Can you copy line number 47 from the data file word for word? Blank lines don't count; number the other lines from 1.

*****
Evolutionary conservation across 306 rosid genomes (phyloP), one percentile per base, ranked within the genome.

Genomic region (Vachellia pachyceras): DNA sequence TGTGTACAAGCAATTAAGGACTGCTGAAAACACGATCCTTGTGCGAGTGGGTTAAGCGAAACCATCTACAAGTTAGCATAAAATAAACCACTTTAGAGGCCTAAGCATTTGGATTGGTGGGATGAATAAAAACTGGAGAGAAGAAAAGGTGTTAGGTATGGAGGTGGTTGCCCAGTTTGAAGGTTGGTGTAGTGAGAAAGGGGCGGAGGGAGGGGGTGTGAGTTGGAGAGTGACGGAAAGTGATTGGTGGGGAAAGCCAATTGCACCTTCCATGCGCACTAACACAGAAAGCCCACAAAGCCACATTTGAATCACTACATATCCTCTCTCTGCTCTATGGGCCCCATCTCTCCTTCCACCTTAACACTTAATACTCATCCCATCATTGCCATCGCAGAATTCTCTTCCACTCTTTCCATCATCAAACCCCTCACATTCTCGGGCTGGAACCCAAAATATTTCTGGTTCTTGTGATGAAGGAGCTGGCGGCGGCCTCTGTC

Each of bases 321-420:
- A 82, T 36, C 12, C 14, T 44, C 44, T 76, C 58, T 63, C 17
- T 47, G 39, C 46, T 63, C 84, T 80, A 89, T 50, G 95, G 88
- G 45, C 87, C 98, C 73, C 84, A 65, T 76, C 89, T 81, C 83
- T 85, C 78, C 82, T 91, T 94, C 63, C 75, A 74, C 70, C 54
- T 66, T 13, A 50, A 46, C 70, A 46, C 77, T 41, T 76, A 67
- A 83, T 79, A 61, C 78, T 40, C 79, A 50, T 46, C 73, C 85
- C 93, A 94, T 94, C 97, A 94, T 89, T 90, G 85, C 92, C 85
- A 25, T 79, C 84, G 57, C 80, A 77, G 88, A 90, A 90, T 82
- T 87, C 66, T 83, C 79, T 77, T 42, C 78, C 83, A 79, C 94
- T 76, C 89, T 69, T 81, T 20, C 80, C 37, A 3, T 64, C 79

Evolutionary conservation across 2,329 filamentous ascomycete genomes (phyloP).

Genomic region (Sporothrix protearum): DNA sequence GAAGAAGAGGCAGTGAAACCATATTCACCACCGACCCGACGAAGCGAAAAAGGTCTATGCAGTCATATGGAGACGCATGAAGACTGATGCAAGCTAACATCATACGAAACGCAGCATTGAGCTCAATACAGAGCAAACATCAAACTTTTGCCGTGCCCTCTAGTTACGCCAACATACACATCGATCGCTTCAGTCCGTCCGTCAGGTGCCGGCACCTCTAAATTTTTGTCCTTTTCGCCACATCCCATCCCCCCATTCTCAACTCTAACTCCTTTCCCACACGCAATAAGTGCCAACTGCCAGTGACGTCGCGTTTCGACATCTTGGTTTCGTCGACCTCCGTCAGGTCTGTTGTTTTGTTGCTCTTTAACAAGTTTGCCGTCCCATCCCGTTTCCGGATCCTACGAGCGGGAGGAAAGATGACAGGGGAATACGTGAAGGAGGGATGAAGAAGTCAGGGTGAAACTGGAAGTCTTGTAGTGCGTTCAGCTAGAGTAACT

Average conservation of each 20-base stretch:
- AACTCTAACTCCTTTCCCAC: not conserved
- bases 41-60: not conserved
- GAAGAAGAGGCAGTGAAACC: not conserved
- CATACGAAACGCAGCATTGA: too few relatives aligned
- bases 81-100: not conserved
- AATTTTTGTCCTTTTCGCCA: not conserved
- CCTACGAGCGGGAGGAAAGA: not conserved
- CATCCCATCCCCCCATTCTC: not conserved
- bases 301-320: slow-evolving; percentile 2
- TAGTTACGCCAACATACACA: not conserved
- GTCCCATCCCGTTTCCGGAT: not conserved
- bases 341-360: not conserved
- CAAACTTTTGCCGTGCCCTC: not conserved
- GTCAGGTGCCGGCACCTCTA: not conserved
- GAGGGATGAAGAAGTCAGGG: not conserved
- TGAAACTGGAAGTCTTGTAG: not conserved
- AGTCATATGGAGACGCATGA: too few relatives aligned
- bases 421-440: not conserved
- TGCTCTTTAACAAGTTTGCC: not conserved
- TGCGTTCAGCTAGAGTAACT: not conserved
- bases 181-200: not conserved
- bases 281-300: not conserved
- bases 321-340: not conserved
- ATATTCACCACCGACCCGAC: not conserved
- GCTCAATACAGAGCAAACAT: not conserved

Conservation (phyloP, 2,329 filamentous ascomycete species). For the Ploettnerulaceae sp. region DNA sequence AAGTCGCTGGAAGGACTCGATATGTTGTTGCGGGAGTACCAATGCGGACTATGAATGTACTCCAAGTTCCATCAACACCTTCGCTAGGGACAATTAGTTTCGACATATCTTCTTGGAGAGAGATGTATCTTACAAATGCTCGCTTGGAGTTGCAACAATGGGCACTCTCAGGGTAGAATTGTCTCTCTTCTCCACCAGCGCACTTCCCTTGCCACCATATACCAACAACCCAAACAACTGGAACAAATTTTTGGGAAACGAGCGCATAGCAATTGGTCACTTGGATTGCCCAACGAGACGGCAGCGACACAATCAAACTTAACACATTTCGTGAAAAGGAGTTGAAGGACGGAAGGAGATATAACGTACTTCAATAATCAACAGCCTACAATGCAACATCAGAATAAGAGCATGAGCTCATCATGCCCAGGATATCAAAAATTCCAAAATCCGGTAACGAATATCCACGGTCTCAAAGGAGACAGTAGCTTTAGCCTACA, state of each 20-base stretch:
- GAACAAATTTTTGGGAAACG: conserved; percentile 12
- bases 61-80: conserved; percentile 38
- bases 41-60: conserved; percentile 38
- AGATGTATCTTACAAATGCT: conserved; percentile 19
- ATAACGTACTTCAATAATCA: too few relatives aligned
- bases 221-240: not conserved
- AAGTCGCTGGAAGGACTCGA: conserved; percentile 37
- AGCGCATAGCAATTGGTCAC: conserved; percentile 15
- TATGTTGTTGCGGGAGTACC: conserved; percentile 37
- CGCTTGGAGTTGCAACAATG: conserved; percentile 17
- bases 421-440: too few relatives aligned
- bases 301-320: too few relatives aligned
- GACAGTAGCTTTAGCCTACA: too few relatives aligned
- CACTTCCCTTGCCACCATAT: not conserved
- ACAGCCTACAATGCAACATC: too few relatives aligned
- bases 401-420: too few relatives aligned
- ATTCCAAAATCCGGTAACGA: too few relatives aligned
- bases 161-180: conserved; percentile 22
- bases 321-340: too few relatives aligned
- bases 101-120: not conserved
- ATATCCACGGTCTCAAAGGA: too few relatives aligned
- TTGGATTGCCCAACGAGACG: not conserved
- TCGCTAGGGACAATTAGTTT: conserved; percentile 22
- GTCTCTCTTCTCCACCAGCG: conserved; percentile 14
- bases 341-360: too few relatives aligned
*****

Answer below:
- ATAACGTACTTCAATAATCA: too few relatives aligned